Tara Averill is doing something truly interesting. As she was getting divorced, she was disappointed there were few resources or places to turn for real, useful, unbiased information. So, she launched Splitsville, a platform to de-stigmatize divorce. We have her honest, and optimistic, story below.
Tell us your story.
I’m Tara Averill. I’m 43. My father worked for the National Park Service. So we lived between Long Island and Fire Island National Seashore and then Acadia National Park in Maine for much of my childhood. I’ve been in New York City for 25 years. I work in commercial advertising representing directors, and a few years ago, I started a Web platform called Splitsville. It curates content and creates a social space for anyone going through a split, a divorce, or a separation. The idea was to essentially rebrand and de-stigmatize divorce.
Q: What inspired Splitsville?
Splitsville is what I wish I found when I was Googling “divorce” and “divorce and kids.” I have two kids. I couldn’t find anything helpful that wasn’t judgmental. Everything I read either said “Work it out! Stay married no matter what!” Or it was bitter. Neither of those options rang true to me. So I collected the content I was interested in, psychologically and emotionally, and posted it. Divorce is not culturally a happy thing that people want to support. People really don’t want to talk about it, and that leads to a sense of shame when there’s nothing to be ashamed of. In fact, statistically it’s actually a really common life transition. My ex-husband is a fantastic, wonderful person, but marriage wasn’t right for me. I felt like, “How could making a choice about my own happiness and relationship status be wrong? Why does that make me a failure?” That was the impetus to start Splitsville.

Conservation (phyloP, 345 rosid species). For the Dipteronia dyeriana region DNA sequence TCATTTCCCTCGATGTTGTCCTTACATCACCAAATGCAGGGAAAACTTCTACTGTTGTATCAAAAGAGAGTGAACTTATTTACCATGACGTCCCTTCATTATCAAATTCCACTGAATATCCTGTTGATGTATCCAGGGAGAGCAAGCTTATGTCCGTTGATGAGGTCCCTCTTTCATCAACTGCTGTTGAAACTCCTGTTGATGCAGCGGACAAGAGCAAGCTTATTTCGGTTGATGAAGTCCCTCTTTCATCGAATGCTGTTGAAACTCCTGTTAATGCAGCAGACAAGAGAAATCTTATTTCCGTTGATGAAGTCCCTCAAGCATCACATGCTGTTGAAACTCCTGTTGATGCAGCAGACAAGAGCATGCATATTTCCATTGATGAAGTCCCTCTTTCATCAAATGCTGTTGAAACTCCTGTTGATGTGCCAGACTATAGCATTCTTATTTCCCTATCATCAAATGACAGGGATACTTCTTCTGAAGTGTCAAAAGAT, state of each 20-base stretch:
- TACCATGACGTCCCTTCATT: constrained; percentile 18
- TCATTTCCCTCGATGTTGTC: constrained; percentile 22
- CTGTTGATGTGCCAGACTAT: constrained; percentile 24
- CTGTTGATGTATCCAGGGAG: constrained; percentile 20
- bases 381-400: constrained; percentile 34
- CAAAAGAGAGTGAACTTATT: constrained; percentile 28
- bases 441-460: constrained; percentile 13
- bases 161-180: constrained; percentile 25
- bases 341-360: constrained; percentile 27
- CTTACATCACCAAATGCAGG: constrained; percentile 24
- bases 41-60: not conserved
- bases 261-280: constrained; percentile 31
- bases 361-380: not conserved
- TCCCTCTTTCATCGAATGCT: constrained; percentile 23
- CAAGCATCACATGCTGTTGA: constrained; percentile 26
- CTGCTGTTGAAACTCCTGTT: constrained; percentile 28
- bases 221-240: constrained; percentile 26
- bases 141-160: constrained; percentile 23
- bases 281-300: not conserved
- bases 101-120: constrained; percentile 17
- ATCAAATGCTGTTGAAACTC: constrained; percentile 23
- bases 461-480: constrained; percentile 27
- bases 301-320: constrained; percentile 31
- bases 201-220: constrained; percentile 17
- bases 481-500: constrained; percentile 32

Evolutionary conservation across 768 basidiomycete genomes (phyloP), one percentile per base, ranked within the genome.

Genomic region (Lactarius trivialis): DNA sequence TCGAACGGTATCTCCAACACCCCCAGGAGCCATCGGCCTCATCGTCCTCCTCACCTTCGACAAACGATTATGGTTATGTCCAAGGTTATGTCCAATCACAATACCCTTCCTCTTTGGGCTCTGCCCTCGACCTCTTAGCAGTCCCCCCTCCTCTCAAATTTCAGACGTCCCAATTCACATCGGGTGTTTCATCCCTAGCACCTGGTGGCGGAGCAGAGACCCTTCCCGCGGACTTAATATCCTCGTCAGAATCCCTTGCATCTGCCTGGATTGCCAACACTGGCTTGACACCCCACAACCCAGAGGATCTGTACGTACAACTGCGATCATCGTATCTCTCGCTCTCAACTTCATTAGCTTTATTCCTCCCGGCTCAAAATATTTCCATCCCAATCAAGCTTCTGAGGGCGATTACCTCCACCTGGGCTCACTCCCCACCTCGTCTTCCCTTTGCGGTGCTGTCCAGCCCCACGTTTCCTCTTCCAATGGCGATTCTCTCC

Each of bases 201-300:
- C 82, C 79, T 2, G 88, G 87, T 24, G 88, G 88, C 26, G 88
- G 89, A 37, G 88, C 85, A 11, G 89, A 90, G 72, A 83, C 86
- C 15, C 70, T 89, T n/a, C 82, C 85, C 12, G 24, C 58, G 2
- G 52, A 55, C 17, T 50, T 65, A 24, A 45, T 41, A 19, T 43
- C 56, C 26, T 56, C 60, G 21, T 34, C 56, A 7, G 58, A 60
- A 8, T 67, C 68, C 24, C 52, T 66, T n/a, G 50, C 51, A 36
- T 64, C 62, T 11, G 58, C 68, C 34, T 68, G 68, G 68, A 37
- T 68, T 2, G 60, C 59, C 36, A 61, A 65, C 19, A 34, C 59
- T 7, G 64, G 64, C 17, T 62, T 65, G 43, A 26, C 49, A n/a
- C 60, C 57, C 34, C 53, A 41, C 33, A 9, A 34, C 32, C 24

Q: What are you goals for Splitsville?
I’d love it if Splitsville helped people realize that just because their marriage is over, it doesn’t mean that it’s a failure. It’s crucial to grow the community and add content. It should be a place to learn and share from other people’s experiences. Where you can go to feel less alone and inspired about the next chapter in your life.
Q: What inspires your style?
I’m totally inspired by chic French women that wear pants—I love a chic trouser. And anything semi-rocker.
Q: What advice would you give your younger self?
If there was any way that I could tell my younger self there was absolutely nothing wrong with me, that would have helped.
Q: What are you looking forward to?
I’m really looking forward to going to Mexico with my kids and their dad—my ex. This is the third year in a row we’ve done this trip together, along with a couple of other families. We surf, we hang out. It’s a special family trip.
Q: What are you celebrating?
I mean it sounds really clichéd, but what I’m trying to celebrate is really this moment. Every time I’m in the future or the past, I’m basically wasting my time. Because the only time I can ever do anything that affects any change is in this moment.